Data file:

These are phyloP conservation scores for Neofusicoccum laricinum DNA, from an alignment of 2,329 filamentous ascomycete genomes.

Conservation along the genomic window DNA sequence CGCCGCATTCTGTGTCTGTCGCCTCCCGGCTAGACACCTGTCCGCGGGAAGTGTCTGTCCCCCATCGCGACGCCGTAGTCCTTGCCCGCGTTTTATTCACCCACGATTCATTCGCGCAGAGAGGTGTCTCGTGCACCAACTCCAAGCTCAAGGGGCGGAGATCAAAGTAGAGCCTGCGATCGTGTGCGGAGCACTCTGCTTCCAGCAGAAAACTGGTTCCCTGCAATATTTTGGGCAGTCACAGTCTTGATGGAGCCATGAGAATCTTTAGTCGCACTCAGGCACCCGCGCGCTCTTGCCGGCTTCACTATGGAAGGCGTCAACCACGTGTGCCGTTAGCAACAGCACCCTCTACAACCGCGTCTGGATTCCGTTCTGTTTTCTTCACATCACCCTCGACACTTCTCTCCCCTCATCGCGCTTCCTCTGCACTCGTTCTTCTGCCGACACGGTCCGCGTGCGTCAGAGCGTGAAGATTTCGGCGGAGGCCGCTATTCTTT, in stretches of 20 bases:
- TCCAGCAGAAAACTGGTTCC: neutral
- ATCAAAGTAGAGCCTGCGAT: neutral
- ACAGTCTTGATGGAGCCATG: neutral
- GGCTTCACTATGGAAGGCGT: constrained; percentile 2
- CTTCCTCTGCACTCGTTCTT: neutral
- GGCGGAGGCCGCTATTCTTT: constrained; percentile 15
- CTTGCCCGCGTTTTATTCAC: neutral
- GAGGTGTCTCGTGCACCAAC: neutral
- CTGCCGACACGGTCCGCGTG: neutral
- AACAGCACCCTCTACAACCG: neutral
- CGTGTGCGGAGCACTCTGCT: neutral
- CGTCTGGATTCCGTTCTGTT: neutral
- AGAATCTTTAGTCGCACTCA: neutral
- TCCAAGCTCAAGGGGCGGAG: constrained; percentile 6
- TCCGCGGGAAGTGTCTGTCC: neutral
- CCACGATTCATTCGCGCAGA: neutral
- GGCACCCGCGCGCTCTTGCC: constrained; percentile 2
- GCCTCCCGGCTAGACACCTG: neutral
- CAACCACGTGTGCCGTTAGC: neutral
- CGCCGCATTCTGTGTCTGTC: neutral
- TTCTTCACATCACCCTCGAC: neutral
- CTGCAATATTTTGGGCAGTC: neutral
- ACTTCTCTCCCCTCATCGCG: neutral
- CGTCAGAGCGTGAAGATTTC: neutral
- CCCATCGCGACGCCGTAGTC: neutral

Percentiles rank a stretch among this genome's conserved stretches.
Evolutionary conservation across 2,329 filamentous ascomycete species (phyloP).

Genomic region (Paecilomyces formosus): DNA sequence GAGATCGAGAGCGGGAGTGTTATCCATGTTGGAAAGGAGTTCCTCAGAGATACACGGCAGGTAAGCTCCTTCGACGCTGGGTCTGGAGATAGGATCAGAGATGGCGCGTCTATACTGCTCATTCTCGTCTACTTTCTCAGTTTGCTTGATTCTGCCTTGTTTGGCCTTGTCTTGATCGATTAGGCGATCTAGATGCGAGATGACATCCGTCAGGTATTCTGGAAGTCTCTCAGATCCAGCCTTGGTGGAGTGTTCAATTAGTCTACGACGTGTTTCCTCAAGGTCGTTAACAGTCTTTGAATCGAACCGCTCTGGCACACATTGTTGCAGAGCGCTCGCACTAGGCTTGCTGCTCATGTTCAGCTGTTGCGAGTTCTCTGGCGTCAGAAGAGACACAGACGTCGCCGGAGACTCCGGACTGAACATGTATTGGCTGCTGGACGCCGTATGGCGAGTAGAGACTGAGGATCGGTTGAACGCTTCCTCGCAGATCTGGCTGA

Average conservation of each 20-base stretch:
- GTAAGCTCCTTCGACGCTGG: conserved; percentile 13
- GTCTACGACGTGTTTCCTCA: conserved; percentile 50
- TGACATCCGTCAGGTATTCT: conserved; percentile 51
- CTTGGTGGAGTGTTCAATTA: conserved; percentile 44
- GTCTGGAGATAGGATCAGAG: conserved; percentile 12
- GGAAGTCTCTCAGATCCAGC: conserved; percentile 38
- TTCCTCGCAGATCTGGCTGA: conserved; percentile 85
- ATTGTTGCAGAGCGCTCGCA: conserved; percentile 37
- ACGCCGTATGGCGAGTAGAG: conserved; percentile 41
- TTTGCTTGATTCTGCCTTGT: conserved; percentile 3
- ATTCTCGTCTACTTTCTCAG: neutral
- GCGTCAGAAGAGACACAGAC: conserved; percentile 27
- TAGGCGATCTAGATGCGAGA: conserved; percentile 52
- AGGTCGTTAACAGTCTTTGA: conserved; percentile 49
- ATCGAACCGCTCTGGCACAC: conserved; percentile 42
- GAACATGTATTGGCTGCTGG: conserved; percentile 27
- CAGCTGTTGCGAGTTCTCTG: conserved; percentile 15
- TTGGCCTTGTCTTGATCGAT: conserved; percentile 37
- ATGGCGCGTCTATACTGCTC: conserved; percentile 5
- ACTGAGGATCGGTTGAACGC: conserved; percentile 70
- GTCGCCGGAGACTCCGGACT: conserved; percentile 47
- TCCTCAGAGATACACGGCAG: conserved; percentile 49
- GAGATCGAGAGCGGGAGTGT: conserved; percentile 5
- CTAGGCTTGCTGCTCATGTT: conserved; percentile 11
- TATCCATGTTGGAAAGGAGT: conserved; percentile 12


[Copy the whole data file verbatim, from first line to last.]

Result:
These are phyloP conservation scores for Neofusicoccum laricinum DNA, from an alignment of 2,329 filamentous ascomycete genomes.

Conservation along the genomic window DNA sequence CGCCGCATTCTGTGTCTGTCGCCTCCCGGCTAGACACCTGTCCGCGGGAAGTGTCTGTCCCCCATCGCGACGCCGTAGTCCTTGCCCGCGTTTTATTCACCCACGATTCATTCGCGCAGAGAGGTGTCTCGTGCACCAACTCCAAGCTCAAGGGGCGGAGATCAAAGTAGAGCCTGCGATCGTGTGCGGAGCACTCTGCTTCCAGCAGAAAACTGGTTCCCTGCAATATTTTGGGCAGTCACAGTCTTGATGGAGCCATGAGAATCTTTAGTCGCACTCAGGCACCCGCGCGCTCTTGCCGGCTTCACTATGGAAGGCGTCAACCACGTGTGCCGTTAGCAACAGCACCCTCTACAACCGCGTCTGGATTCCGTTCTGTTTTCTTCACATCACCCTCGACACTTCTCTCCCCTCATCGCGCTTCCTCTGCACTCGTTCTTCTGCCGACACGGTCCGCGTGCGTCAGAGCGTGAAGATTTCGGCGGAGGCCGCTATTCTTT, in stretches of 20 bases:
- TCCAGCAGAAAACTGGTTCC: neutral
- ATCAAAGTAGAGCCTGCGAT: neutral
- ACAGTCTTGATGGAGCCATG: neutral
- GGCTTCACTATGGAAGGCGT: constrained; percentile 2
- CTTCCTCTGCACTCGTTCTT: neutral
- GGCGGAGGCCGCTATTCTTT: constrained; percentile 15
- CTTGCCCGCGTTTTATTCAC: neutral
- GAGGTGTCTCGTGCACCAAC: neutral
- CTGCCGACACGGTCCGCGTG: neutral
- AACAGCACCCTCTACAACCG: neutral
- CGTGTGCGGAGCACTCTGCT: neutral
- CGTCTGGATTCCGTTCTGTT: neutral
- AGAATCTTTAGTCGCACTCA: neutral
- TCCAAGCTCAAGGGGCGGAG: constrained; percentile 6
- TCCGCGGGAAGTGTCTGTCC: neutral
- CCACGATTCATTCGCGCAGA: neutral
- GGCACCCGCGCGCTCTTGCC: constrained; percentile 2
- GCCTCCCGGCTAGACACCTG: neutral
- CAACCACGTGTGCCGTTAGC: neutral
- CGCCGCATTCTGTGTCTGTC: neutral
- TTCTTCACATCACCCTCGAC: neutral
- CTGCAATATTTTGGGCAGTC: neutral
- ACTTCTCTCCCCTCATCGCG: neutral
- CGTCAGAGCGTGAAGATTTC: neutral
- CCCATCGCGACGCCGTAGTC: neutral

Percentiles rank a stretch among this genome's conserved stretches.
Evolutionary conservation across 2,329 filamentous ascomycete species (phyloP).

Genomic region (Paecilomyces formosus): DNA sequence GAGATCGAGAGCGGGAGTGTTATCCATGTTGGAAAGGAGTTCCTCAGAGATACACGGCAGGTAAGCTCCTTCGACGCTGGGTCTGGAGATAGGATCAGAGATGGCGCGTCTATACTGCTCATTCTCGTCTACTTTCTCAGTTTGCTTGATTCTGCCTTGTTTGGCCTTGTCTTGATCGATTAGGCGATCTAGATGCGAGATGACATCCGTCAGGTATTCTGGAAGTCTCTCAGATCCAGCCTTGGTGGAGTGTTCAATTAGTCTACGACGTGTTTCCTCAAGGTCGTTAACAGTCTTTGAATCGAACCGCTCTGGCACACATTGTTGCAGAGCGCTCGCACTAGGCTTGCTGCTCATGTTCAGCTGTTGCGAGTTCTCTGGCGTCAGAAGAGACACAGACGTCGCCGGAGACTCCGGACTGAACATGTATTGGCTGCTGGACGCCGTATGGCGAGTAGAGACTGAGGATCGGTTGAACGCTTCCTCGCAGATCTGGCTGA

Average conservation of each 20-base stretch:
- GTAAGCTCCTTCGACGCTGG: conserved; percentile 13
- GTCTACGACGTGTTTCCTCA: conserved; percentile 50
- TGACATCCGTCAGGTATTCT: conserved; percentile 51
- CTTGGTGGAGTGTTCAATTA: conserved; percentile 44
- GTCTGGAGATAGGATCAGAG: conserved; percentile 12
- GGAAGTCTCTCAGATCCAGC: conserved; percentile 38
- TTCCTCGCAGATCTGGCTGA: conserved; percentile 85
- ATTGTTGCAGAGCGCTCGCA: conserved; percentile 37
- ACGCCGTATGGCGAGTAGAG: conserved; percentile 41
- TTTGCTTGATTCTGCCTTGT: conserved; percentile 3
- ATTCTCGTCTACTTTCTCAG: neutral
- GCGTCAGAAGAGACACAGAC: conserved; percentile 27
- TAGGCGATCTAGATGCGAGA: conserved; percentile 52
- AGGTCGTTAACAGTCTTTGA: conserved; percentile 49
- ATCGAACCGCTCTGGCACAC: conserved; percentile 42
- GAACATGTATTGGCTGCTGG: conserved; percentile 27
- CAGCTGTTGCGAGTTCTCTG: conserved; percentile 15
- TTGGCCTTGTCTTGATCGAT: conserved; percentile 37
- ATGGCGCGTCTATACTGCTC: conserved; percentile 5
- ACTGAGGATCGGTTGAACGC: conserved; percentile 70
- GTCGCCGGAGACTCCGGACT: conserved; percentile 47
- TCCTCAGAGATACACGGCAG: conserved; percentile 49
- GAGATCGAGAGCGGGAGTGT: conserved; percentile 5
- CTAGGCTTGCTGCTCATGTT: conserved; percentile 11
- TATCCATGTTGGAAAGGAGT: conserved; percentile 12